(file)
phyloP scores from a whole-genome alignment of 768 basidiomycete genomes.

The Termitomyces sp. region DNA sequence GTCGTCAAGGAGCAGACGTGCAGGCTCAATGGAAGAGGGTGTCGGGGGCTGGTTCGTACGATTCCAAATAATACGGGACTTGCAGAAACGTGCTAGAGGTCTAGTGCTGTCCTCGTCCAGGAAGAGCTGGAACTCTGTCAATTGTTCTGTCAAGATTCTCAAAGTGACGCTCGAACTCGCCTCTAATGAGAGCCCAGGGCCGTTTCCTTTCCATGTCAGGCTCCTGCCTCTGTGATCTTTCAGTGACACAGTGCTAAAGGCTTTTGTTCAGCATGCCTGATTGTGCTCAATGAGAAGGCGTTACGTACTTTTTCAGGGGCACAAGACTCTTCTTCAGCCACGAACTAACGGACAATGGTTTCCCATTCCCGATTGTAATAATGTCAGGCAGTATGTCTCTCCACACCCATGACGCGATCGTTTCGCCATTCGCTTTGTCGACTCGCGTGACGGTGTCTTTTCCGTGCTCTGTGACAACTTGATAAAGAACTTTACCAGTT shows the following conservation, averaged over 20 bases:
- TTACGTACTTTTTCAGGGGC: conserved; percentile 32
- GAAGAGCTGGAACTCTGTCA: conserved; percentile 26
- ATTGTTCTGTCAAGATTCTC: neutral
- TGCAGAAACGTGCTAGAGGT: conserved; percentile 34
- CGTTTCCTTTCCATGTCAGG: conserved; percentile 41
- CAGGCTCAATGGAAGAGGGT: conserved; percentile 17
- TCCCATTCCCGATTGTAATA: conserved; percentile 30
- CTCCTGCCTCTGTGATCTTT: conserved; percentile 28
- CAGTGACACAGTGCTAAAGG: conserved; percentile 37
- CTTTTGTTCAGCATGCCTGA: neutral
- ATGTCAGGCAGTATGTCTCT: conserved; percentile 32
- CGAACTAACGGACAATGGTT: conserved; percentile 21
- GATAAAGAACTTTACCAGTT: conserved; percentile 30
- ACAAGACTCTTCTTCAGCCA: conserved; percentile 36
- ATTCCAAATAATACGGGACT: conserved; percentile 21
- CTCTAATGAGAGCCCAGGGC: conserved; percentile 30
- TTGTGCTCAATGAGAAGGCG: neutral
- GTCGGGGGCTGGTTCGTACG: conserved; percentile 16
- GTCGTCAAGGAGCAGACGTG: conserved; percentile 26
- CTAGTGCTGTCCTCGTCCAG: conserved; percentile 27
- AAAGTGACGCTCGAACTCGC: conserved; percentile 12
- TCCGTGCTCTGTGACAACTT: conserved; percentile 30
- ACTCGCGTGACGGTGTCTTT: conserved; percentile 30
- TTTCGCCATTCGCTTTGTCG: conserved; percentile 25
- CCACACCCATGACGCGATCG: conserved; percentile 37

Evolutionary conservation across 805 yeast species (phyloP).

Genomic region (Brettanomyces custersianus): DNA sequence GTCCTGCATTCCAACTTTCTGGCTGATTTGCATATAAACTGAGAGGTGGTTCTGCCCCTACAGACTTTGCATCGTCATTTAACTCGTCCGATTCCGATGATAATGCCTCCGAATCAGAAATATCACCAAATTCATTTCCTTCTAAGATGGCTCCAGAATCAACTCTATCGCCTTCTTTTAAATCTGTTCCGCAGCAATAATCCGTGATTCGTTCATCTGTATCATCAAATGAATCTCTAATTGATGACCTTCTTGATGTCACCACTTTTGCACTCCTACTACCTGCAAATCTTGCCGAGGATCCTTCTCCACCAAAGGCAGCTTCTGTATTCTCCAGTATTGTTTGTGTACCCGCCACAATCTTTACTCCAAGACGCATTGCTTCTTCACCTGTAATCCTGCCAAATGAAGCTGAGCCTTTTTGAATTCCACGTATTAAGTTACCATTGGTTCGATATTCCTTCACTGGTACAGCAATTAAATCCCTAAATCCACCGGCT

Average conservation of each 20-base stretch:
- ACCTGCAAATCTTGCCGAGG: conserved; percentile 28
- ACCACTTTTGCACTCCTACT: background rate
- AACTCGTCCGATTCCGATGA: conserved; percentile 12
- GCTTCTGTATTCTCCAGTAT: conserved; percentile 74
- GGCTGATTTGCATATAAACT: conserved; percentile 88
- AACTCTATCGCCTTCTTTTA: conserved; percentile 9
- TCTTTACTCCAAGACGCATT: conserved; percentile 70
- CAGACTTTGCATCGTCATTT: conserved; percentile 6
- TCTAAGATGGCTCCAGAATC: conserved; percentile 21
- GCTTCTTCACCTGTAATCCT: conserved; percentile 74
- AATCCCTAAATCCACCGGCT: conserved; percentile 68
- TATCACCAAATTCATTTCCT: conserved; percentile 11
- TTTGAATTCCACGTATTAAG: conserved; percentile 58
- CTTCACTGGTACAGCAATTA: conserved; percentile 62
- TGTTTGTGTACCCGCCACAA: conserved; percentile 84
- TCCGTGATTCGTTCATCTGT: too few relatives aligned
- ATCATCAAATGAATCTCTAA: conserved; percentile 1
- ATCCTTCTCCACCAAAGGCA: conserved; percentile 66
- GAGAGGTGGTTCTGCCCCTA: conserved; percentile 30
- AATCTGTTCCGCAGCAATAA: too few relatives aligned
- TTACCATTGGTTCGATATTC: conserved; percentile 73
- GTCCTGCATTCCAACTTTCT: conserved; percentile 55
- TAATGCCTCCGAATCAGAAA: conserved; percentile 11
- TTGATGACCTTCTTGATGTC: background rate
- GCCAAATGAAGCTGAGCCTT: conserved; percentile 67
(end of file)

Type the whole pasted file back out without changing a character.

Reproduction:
phyloP scores from a whole-genome alignment of 768 basidiomycete genomes.

The Termitomyces sp. region DNA sequence GTCGTCAAGGAGCAGACGTGCAGGCTCAATGGAAGAGGGTGTCGGGGGCTGGTTCGTACGATTCCAAATAATACGGGACTTGCAGAAACGTGCTAGAGGTCTAGTGCTGTCCTCGTCCAGGAAGAGCTGGAACTCTGTCAATTGTTCTGTCAAGATTCTCAAAGTGACGCTCGAACTCGCCTCTAATGAGAGCCCAGGGCCGTTTCCTTTCCATGTCAGGCTCCTGCCTCTGTGATCTTTCAGTGACACAGTGCTAAAGGCTTTTGTTCAGCATGCCTGATTGTGCTCAATGAGAAGGCGTTACGTACTTTTTCAGGGGCACAAGACTCTTCTTCAGCCACGAACTAACGGACAATGGTTTCCCATTCCCGATTGTAATAATGTCAGGCAGTATGTCTCTCCACACCCATGACGCGATCGTTTCGCCATTCGCTTTGTCGACTCGCGTGACGGTGTCTTTTCCGTGCTCTGTGACAACTTGATAAAGAACTTTACCAGTT shows the following conservation, averaged over 20 bases:
- TTACGTACTTTTTCAGGGGC: conserved; percentile 32
- GAAGAGCTGGAACTCTGTCA: conserved; percentile 26
- ATTGTTCTGTCAAGATTCTC: neutral
- TGCAGAAACGTGCTAGAGGT: conserved; percentile 34
- CGTTTCCTTTCCATGTCAGG: conserved; percentile 41
- CAGGCTCAATGGAAGAGGGT: conserved; percentile 17
- TCCCATTCCCGATTGTAATA: conserved; percentile 30
- CTCCTGCCTCTGTGATCTTT: conserved; percentile 28
- CAGTGACACAGTGCTAAAGG: conserved; percentile 37
- CTTTTGTTCAGCATGCCTGA: neutral
- ATGTCAGGCAGTATGTCTCT: conserved; percentile 32
- CGAACTAACGGACAATGGTT: conserved; percentile 21
- GATAAAGAACTTTACCAGTT: conserved; percentile 30
- ACAAGACTCTTCTTCAGCCA: conserved; percentile 36
- ATTCCAAATAATACGGGACT: conserved; percentile 21
- CTCTAATGAGAGCCCAGGGC: conserved; percentile 30
- TTGTGCTCAATGAGAAGGCG: neutral
- GTCGGGGGCTGGTTCGTACG: conserved; percentile 16
- GTCGTCAAGGAGCAGACGTG: conserved; percentile 26
- CTAGTGCTGTCCTCGTCCAG: conserved; percentile 27
- AAAGTGACGCTCGAACTCGC: conserved; percentile 12
- TCCGTGCTCTGTGACAACTT: conserved; percentile 30
- ACTCGCGTGACGGTGTCTTT: conserved; percentile 30
- TTTCGCCATTCGCTTTGTCG: conserved; percentile 25
- CCACACCCATGACGCGATCG: conserved; percentile 37

Evolutionary conservation across 805 yeast species (phyloP).

Genomic region (Brettanomyces custersianus): DNA sequence GTCCTGCATTCCAACTTTCTGGCTGATTTGCATATAAACTGAGAGGTGGTTCTGCCCCTACAGACTTTGCATCGTCATTTAACTCGTCCGATTCCGATGATAATGCCTCCGAATCAGAAATATCACCAAATTCATTTCCTTCTAAGATGGCTCCAGAATCAACTCTATCGCCTTCTTTTAAATCTGTTCCGCAGCAATAATCCGTGATTCGTTCATCTGTATCATCAAATGAATCTCTAATTGATGACCTTCTTGATGTCACCACTTTTGCACTCCTACTACCTGCAAATCTTGCCGAGGATCCTTCTCCACCAAAGGCAGCTTCTGTATTCTCCAGTATTGTTTGTGTACCCGCCACAATCTTTACTCCAAGACGCATTGCTTCTTCACCTGTAATCCTGCCAAATGAAGCTGAGCCTTTTTGAATTCCACGTATTAAGTTACCATTGGTTCGATATTCCTTCACTGGTACAGCAATTAAATCCCTAAATCCACCGGCT

Average conservation of each 20-base stretch:
- ACCTGCAAATCTTGCCGAGG: conserved; percentile 28
- ACCACTTTTGCACTCCTACT: background rate
- AACTCGTCCGATTCCGATGA: conserved; percentile 12
- GCTTCTGTATTCTCCAGTAT: conserved; percentile 74
- GGCTGATTTGCATATAAACT: conserved; percentile 88
- AACTCTATCGCCTTCTTTTA: conserved; percentile 9
- TCTTTACTCCAAGACGCATT: conserved; percentile 70
- CAGACTTTGCATCGTCATTT: conserved; percentile 6
- TCTAAGATGGCTCCAGAATC: conserved; percentile 21
- GCTTCTTCACCTGTAATCCT: conserved; percentile 74
- AATCCCTAAATCCACCGGCT: conserved; percentile 68
- TATCACCAAATTCATTTCCT: conserved; percentile 11
- TTTGAATTCCACGTATTAAG: conserved; percentile 58
- CTTCACTGGTACAGCAATTA: conserved; percentile 62
- TGTTTGTGTACCCGCCACAA: conserved; percentile 84
- TCCGTGATTCGTTCATCTGT: too few relatives aligned
- ATCATCAAATGAATCTCTAA: conserved; percentile 1
- ATCCTTCTCCACCAAAGGCA: conserved; percentile 66
- GAGAGGTGGTTCTGCCCCTA: conserved; percentile 30
- AATCTGTTCCGCAGCAATAA: too few relatives aligned
- TTACCATTGGTTCGATATTC: conserved; percentile 73
- GTCCTGCATTCCAACTTTCT: conserved; percentile 55
- TAATGCCTCCGAATCAGAAA: conserved; percentile 11
- TTGATGACCTTCTTGATGTC: background rate
- GCCAAATGAAGCTGAGCCTT: conserved; percentile 67